Midwest snow storm cancels at least one flight from Fargo

Midwest snow storm cancels at least one flight from Fargo

Midwest snow storm cancels at least one flight from Fargo

"It's going to be messy", said Todd Kluber, a meteorologist for the National Weather Service who is based in suburban Chicago.

The Monday morning commute here will be slow and treacherous - snow and winds persisting closer-in during the early-morning hours, and then gradually diminishing as the center of low pressure fades off to the east. Lake shore flooding will be likely right along and just inland of the IL and Indiana Lake Michigan shoreline. The action came as a large stretch of Interstate 70, spanning much of the state, was closed between Junction City and WaKeeney.

However, heavy snow will still continue through the early hours of Monday morning-with blizzard warnings still in effect through 6am local time from northeast Missouri northward into southeast Wisconsin/northeast IL, including the greater Chicago area. "We strongly recommend you postpone travel plans due to the conditions if possible".

Jeff Colyer issued a state of emergency declaration for the state and officials said road conditions were "treacherous" in some areas.

Roads in much of Nebraska and the southern half of Iowa remained covered in snow and ice early Monday, even after the storm had passed those states. The National Weather Service was warning those conditions would make travel hard in places.

According to FlightAware.com, more than 3,000 flights in the U.S. have been canceled due to the wintry weather conditions over the past couple of days, and more than 10 million people are now under a blizzard warning.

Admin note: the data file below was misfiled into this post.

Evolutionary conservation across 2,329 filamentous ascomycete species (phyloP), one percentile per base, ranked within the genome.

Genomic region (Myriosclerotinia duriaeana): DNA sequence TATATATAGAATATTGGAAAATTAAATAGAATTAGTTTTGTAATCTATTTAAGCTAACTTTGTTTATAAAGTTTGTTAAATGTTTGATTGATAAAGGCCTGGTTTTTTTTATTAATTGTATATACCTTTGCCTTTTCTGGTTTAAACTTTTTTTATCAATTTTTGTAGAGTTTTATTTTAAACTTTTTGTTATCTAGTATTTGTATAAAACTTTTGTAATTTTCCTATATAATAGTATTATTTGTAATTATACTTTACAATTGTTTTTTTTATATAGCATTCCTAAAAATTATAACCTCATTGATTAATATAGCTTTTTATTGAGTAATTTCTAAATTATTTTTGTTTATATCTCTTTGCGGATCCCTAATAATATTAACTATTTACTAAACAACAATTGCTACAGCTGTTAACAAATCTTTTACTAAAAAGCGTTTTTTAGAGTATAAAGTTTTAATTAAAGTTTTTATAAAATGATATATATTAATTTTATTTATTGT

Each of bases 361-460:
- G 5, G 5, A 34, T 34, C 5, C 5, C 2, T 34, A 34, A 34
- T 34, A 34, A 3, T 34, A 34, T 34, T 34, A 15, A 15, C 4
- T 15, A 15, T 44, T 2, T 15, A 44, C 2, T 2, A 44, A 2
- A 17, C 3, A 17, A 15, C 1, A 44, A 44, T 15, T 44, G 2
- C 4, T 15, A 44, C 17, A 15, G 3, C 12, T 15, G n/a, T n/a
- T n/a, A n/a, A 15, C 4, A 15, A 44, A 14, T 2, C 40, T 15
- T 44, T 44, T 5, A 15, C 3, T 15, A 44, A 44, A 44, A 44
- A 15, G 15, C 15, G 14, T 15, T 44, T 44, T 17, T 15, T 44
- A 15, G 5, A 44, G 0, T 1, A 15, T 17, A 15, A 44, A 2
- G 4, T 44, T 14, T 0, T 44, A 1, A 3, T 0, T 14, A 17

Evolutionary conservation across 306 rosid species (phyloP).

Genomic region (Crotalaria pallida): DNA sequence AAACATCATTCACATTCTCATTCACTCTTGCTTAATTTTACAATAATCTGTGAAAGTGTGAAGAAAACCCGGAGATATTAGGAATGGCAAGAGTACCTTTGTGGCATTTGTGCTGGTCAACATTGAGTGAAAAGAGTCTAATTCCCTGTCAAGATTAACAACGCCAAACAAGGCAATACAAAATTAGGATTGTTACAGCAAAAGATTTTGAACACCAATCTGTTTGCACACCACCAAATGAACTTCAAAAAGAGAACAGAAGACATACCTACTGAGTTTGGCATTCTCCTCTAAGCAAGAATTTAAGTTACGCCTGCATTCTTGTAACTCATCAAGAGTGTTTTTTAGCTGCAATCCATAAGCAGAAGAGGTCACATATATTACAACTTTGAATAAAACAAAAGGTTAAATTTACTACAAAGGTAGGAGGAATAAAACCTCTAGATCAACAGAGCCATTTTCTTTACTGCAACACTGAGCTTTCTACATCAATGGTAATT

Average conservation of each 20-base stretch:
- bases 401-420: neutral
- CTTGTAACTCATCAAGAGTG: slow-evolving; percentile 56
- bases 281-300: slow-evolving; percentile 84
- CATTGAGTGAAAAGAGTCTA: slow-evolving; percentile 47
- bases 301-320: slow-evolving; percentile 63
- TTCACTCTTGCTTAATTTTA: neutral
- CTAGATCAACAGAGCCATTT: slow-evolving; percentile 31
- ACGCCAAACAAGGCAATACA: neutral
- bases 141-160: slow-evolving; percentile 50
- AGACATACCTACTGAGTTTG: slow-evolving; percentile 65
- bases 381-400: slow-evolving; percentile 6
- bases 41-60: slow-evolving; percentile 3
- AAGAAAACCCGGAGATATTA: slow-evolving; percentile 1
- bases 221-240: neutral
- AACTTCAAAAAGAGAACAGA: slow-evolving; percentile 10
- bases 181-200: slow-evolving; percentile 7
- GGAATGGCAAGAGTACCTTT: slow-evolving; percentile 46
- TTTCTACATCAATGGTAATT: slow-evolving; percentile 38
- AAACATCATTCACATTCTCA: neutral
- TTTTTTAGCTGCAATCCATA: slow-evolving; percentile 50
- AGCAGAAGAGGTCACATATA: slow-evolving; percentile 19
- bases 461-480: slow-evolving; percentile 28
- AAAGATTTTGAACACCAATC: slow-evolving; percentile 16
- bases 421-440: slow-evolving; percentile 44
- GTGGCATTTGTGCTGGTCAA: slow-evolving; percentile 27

As of 7:30 p.m., 740 flights had been canceled at O'Hare International Airport, while 399 others were facing delays, according to the Chicago Department of Aviation.

Whiteout conditions brought low visibility to the small town of Chariton, Iowa, which is an hour south of Des Moines.

Forecasts say snowfall totals of 6 to 10 inches are possible across the Midwest.

North of Chicago, the city of Evanston's police department said in a statement its power had been knocked out by the storm, although it was still able to receive 911 calls. More than 150 flights due to depart from Chicago's O'Hare Airport were cancelled early Monday, according to the site. The storm also brought risky wind with gusts of up to 80 miles per hour in Colorado and gusts of up to 70 miles per hour in Kansas.

The major metropolitan areas in the Northeast will see wind and rain Monday into Tuesday.

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